Last night, sometime after 6 p.m., Miami City Commissioner Michelle Spence-Jones and more than three dozen of her supporters engaged in a spiritual cleansing inside the New Providence Missionary Baptist Church in Liberty City. In case you are not up to speed, Spence-Jones is facing possible criminal charges based on allegations she’s abused her official position for personal gain.
So for almost two hours, a parade of speakers, including former U.S. Congresswoman Carrie Meek, took turns denouncing City Commissioner Marc Sarnoff, who’s recently publicized memo-to-himself claimed Spence-Jones was on the take. The orators also sprayed venom on the local media, particularly the Miami Herald, for reporting about Spence-Jones’s troubles. Not that I’m jealous. They took shots at New Times too.
The encounter was a revealing look at how things remain the same in the Magic City, especially when it comes to playing the race card. It never ceases to appall me how our local Hispanic and Black political leaders prey on their constituents’ fears and suspicions of other ethnic groups to deflect blame from their unethical behavior.
Things kicked off with Spence-Jones, wearing a blue-and-white striped seersucker style suit, and her husband, in matching duds, holding their toddler son, entering the church behind a booming gospel soundtrack and a thunderous standing ovation. After the Spence-Jones clan took their seats in the front pew, the church pastor, a tall Black man with a booming voice, petitioned the Lord: “Let no weapon laid against her prosper…We are not going to wait until the battle is over. We are going to shout now.”
His sermon was followed by a soul shaking performance by three young women who sang a special song for Spence-Jones, including this harmonious chorus: “I just can’t give up now. I’ve come to far from where I started from. Nobody told me it would be easy and I don’t believe He has brought me this far to leave me.”
Then the finger-pointing started with local architect Daniel “Neil” Hall, who got in trouble in 2002 with the state ethics commission for failing to report rental income on his financial disclosure statement when he was a member of the defunct Miami-Dade Fire Board. “These daggers, these knives being thrown at [Spence-Jones] are very disturbing to me,” Hall pontificated. “Once something is written in the newspapers you can’t retract it. When they Google your name it will always come up. It is a shame.”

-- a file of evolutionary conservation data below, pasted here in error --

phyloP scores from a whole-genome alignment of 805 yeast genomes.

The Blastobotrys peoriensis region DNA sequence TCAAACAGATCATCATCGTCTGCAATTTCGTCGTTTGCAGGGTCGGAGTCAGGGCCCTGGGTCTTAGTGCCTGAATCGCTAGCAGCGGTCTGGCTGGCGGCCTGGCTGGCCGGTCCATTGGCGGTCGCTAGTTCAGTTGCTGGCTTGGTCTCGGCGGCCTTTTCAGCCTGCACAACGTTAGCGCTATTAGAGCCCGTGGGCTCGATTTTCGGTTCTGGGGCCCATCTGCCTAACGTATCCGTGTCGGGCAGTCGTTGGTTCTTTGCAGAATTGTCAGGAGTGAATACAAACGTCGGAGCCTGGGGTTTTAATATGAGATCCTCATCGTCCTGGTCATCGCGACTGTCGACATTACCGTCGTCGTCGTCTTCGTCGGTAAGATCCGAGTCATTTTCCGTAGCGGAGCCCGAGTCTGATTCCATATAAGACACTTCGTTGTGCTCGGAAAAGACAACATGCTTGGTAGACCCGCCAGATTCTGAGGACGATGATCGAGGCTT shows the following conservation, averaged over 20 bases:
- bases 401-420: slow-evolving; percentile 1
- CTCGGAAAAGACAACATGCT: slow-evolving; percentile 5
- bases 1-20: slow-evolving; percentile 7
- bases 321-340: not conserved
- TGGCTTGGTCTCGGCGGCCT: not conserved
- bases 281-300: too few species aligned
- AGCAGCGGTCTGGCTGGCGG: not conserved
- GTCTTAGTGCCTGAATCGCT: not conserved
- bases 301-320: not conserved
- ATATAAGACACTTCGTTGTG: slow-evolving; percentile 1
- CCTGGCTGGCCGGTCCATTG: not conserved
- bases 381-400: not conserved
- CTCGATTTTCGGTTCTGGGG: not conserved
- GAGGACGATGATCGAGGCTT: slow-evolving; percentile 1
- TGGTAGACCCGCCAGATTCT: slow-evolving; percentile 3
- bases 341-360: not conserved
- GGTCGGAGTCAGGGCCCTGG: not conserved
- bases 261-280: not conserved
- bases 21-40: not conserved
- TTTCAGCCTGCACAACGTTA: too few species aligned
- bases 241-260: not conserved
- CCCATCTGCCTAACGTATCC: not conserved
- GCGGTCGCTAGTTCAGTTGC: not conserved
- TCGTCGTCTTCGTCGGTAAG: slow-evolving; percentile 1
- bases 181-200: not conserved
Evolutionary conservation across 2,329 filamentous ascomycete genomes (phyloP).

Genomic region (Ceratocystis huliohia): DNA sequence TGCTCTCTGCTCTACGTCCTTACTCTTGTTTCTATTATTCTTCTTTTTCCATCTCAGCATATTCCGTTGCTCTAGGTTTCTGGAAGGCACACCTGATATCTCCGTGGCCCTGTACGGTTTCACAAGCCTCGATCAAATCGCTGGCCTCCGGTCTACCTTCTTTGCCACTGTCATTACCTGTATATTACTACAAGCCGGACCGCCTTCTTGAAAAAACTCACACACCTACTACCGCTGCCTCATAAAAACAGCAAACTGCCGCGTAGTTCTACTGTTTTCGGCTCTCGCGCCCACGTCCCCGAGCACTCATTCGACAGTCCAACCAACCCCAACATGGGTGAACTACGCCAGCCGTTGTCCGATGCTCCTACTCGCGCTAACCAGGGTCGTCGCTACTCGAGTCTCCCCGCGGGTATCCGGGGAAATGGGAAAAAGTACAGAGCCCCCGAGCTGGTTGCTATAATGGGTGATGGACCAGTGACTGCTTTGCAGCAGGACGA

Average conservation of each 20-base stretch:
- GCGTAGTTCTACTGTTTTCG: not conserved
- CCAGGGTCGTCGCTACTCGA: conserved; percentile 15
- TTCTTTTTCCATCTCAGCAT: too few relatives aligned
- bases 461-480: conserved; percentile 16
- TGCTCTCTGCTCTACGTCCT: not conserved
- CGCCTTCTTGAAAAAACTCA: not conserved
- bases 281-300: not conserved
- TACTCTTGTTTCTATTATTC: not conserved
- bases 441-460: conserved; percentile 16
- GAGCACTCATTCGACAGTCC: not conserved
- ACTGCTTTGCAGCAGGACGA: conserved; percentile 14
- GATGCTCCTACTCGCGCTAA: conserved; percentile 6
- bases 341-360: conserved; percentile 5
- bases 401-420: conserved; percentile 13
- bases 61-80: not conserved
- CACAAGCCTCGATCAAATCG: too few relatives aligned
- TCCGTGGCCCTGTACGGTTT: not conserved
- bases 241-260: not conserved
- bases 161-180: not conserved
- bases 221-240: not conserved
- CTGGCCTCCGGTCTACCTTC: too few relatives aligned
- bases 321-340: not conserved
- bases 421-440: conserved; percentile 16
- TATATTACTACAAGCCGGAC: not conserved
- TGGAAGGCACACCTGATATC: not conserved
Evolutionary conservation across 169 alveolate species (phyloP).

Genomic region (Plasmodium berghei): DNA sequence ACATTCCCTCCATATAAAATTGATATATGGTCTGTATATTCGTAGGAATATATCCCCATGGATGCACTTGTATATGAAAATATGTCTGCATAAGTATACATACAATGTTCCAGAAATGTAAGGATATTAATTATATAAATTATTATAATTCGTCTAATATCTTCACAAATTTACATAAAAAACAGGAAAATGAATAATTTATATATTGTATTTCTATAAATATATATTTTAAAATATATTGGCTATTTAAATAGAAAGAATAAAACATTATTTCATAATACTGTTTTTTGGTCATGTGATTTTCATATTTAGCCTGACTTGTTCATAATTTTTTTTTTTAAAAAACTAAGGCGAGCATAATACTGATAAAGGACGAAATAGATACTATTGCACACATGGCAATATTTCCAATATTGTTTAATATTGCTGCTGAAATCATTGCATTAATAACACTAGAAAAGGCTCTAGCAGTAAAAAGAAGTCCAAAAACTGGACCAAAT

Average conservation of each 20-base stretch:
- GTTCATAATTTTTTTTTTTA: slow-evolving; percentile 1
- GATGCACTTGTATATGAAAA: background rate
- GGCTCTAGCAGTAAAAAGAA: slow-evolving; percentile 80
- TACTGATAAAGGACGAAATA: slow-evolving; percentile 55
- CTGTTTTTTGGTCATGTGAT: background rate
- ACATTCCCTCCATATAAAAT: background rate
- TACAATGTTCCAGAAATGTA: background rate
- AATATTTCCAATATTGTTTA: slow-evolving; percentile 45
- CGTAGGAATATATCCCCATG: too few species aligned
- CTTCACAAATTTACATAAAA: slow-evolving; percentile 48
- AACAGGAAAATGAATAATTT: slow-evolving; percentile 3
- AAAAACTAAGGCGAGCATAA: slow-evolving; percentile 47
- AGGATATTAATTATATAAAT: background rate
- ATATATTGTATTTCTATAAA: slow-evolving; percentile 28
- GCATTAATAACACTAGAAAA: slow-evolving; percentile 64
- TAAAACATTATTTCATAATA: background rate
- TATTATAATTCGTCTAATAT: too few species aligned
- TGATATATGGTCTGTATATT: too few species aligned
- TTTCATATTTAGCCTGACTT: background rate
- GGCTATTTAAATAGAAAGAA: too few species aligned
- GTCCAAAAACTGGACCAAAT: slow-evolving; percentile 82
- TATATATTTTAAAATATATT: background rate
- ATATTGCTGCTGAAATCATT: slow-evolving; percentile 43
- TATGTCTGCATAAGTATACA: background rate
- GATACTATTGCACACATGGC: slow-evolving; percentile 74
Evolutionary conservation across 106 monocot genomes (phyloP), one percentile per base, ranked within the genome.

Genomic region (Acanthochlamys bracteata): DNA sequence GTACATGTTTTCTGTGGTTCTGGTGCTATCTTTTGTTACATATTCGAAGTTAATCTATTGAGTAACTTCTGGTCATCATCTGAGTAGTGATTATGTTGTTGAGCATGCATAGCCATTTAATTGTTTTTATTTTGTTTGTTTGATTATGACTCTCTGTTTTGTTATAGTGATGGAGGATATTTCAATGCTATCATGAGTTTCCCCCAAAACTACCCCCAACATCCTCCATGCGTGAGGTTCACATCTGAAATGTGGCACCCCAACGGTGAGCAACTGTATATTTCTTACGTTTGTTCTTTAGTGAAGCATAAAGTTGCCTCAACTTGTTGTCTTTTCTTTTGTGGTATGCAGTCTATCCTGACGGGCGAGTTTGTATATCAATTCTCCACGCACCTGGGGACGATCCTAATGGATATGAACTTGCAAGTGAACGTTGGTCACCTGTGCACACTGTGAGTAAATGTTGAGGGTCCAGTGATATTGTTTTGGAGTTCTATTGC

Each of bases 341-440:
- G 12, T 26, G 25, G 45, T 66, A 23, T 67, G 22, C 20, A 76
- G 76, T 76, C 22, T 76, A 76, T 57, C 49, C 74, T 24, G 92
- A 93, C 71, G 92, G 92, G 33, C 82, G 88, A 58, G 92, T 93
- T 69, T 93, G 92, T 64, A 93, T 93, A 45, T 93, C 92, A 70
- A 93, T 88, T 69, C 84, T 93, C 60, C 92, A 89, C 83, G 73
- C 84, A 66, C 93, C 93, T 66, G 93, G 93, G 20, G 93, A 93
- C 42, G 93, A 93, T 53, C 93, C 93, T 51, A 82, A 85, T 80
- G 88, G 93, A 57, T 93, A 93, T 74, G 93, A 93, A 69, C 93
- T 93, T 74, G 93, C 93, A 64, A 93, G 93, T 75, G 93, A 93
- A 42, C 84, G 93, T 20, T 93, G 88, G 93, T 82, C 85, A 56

Local activist Haddie Willis, a stout woman with auburn hair and hazel eyes, informed the crowd that she didn’t believe the allegations against Spence-Jones. “They beat up on Arthur Teele,” she intoned. “They beat up on Victor Curry…Every time someone like Michelle Spence-Jones asks for our piece of the pie, they want to beat us up.”
Of course the night wasn’t complete without a few words from the godmother of Black Miami politics. During her turn at the podium, a fresh-faced Carrie Meek, who accepted a free leased Cadillac Escalade from an indicted developer, announced that the Miami Herald was a “second-rate National Enquirer as far as I’m concerned.”
The last speaker was Billy Hardemon, a former county commission aide who was indicted and acquitted of bribery and money laundering charges in the late Nineties. He accused Sarnoff of framing Spence-Jones. “Marc Sarnoff is a liar,” Hardemon railed. “He should be prosecuted for wasting the state attorney’s time. This letter is being used to assassinate the character of Michelle Spence-Jones. And let’s not forget what the media did to Art Teele.” He implored the audience to let Sarnoff know how mad they are at him. “We gotta keep the pressure on this fool,” Hardemon remarked.
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The rally ended with Spence-Jones sharing her own pearls of wisdom with her acolytes. “I’ve been a target of allegations since the day I was elected,” she said, adding that Sarnoff went after her because she is a young black woman and because she voted to give Mercy Hospital the green light to develop a controversial condo project in Coconut Grove. Sarnoff was against it.
“It is amazing how wicked people can be,” Spence-Jones rattled. “For some reason the standards are different for African Americans and women. He’s pissed off because he didn’t win.”
Before she was done, Spence-Jones promised “the lady days are over. You are not going to disrespect me. You are not going to disrespect my family. You are not going to disrespect my district.”
The gathering rose to their feet, applauded her and shouted “Amen.” -- Francisco Alvarado